[0119] As described above, the audio channel generation procedures 190, as well as audio channel selection procedures, enable the user to simultaneously listen to one or more selected device audio channels and also enable the user to add additional audio channels and remove additional audio channels, which are provided via the wireless device. In one embodiment, the switching between the various channels is provided via a mechanical means. However, in alternative embodiments, switching between the various channels may be provided via voice commands, which are interpreted via voice recognition software provided by the link manager control procedures within the audio channel selection procedures 192.

[0120] Referring now to FIG. 14, FIG. 14 depicts a flowchart illustrating an additional method 860 for providing audio streams via selected audio channels at process block 858, as depicted in FIG. 13. At process block 852, the wireless device monitors the user for a request to switch one or more of the device audio channels, utilizing for example, the audio channel selection procedures 192. Once a user request is detected at process block 864, process block 866 is performed. At process block 866, the wireless device determines one or more audio channels selected by the user, utilizing the audio channel selection procedures 192. Finally, at process block 868, the wireless device provides, via the one or more selected device audio channels, selected audio streams to the user via the wireless device.

[0121] Referring now to FIG. 15, FIG. 15 depicts a flowchart illustrating an additional method 870 for providing audio streams via one or more selected audio channels of process block 850, as depicted in FIG. 9. At process block 872, the wireless device 180 monitors the user for a request for an additional audio channel. At process block 874, process block 872 is repeated until a user request for an additional audio channel is received by the wireless device. Once received, at process block 876, the wireless device will poll the area surrounding the wireless device for an audio source device requested by the user. Accordingly, at process block 878, process block 876 is repeated until the requested device is detected. Once detected, at process block 880, the wireless device requests a combined audio link from a host device having an established audio link with the wireless device.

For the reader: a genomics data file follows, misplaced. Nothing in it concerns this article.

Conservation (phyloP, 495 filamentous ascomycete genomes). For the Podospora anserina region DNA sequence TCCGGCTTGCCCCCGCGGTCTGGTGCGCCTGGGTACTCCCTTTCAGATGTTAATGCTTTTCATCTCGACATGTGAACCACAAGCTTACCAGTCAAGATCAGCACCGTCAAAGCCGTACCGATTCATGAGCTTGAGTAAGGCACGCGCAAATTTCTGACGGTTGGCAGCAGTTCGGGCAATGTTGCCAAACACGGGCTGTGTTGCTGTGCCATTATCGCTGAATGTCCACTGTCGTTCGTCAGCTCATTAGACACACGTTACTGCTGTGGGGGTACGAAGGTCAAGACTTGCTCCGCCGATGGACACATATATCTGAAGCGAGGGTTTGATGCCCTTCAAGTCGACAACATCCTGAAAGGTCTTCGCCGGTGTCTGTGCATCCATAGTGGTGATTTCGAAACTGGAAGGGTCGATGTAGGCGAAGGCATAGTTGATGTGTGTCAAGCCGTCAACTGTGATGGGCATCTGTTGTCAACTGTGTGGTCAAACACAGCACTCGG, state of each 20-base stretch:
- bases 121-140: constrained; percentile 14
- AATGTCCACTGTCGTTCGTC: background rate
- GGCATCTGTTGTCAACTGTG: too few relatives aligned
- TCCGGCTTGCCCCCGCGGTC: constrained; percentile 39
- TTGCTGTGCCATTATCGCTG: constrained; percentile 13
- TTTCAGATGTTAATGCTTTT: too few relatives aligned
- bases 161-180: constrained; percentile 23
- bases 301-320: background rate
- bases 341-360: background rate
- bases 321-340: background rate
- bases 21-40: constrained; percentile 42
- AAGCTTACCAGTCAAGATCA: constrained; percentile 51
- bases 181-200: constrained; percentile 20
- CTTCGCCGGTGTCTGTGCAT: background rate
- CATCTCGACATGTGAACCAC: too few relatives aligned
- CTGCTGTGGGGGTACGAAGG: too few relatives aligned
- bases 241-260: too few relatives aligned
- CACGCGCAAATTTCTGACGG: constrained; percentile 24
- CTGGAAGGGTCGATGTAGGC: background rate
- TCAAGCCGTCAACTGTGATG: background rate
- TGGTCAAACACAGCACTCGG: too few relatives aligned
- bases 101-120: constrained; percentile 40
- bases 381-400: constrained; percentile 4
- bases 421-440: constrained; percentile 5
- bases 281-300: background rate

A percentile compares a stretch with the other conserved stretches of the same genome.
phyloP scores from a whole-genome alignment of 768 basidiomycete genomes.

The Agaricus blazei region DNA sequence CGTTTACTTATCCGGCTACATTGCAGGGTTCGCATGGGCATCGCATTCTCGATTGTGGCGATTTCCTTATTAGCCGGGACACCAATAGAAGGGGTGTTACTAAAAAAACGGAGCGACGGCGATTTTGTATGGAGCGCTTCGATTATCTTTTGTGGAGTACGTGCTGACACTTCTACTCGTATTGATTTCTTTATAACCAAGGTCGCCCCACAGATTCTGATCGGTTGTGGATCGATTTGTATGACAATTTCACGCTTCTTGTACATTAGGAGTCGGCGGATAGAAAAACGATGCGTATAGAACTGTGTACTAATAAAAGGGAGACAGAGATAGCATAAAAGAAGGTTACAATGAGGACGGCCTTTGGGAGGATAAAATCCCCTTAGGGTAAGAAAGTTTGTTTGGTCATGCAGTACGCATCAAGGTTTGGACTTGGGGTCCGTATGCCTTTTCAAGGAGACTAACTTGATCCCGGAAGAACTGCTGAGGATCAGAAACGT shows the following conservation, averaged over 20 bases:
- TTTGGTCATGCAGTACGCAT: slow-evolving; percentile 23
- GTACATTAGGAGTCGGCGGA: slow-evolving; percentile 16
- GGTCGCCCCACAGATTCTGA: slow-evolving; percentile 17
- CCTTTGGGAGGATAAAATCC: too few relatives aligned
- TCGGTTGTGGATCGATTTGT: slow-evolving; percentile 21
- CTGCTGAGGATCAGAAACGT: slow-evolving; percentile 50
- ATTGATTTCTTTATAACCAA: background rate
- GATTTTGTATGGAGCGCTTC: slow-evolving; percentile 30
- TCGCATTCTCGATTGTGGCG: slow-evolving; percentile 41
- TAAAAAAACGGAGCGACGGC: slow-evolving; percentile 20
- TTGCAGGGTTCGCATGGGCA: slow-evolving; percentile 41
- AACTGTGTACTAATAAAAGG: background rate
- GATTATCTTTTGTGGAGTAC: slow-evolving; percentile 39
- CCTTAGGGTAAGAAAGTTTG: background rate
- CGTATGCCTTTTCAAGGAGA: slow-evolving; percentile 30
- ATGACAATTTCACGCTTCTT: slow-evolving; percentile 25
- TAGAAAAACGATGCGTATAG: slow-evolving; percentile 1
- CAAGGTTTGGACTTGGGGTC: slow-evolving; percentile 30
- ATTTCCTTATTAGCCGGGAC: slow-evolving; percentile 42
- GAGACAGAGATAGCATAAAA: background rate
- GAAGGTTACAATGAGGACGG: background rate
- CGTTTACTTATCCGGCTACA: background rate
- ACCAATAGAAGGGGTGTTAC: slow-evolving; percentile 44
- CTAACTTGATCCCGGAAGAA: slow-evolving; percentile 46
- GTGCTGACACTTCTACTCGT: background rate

[0122] In one embodiment, process block 880 is performed utilizing the combined audio link request procedures 196 in response to the audio channel request procedures 194 invoked by the user when requesting additional audio channels. As such, the audio channel request procedures 194 will include one or more requested audio source devices which the user desires to receive audio streams from. Once these devices are detected, the wireless device 180 will request a combined audio link from a host device 200 utilizing combined audio link request procedures 196. Next, at process block 882, it is determined whether the combined audio link is established by the host device 200. Once the combined audio link is established by the host device 200, the wireless device 180 generates additional requested device audio channels for each requested audio source device indicated by the wireless device user.

[0123] Referring now to FIG. 16, FIG. 16 depicts a flowchart illustrating an additional method 885 for providing audio streams via one or more selected audio channels of process block 850, as depicted in FIG. 9. At process block 886, the wireless device 180 monitors the combined audio link for multiplexed data voice packets. At process block 888, process block 886 is repeated until the multiplexed, or data voice packet, is detected. In the embodiment described, a host device will embed or multiplex voice/data streams from the one or more audio source devices requested by the user and embed the voice streams within packets utilized by the host computer 200 to provide voice streams to the wireless device 180.